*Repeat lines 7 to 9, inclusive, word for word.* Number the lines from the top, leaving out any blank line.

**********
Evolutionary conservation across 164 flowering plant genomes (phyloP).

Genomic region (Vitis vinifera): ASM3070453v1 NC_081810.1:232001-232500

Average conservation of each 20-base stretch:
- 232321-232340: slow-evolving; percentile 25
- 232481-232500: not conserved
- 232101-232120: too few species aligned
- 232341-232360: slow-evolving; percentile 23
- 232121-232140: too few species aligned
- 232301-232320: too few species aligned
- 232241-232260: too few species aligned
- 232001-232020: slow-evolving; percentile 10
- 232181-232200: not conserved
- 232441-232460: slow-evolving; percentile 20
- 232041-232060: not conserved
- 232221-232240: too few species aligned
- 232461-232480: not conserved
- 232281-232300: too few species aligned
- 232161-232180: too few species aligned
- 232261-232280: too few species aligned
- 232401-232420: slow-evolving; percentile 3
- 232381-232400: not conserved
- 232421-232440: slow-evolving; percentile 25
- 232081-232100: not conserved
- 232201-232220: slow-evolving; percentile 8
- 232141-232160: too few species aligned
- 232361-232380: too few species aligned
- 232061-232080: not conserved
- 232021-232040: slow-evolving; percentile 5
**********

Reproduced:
- 232341-232360: slow-evolving; percentile 23
- 232121-232140: too few species aligned
- 232301-232320: too few species aligned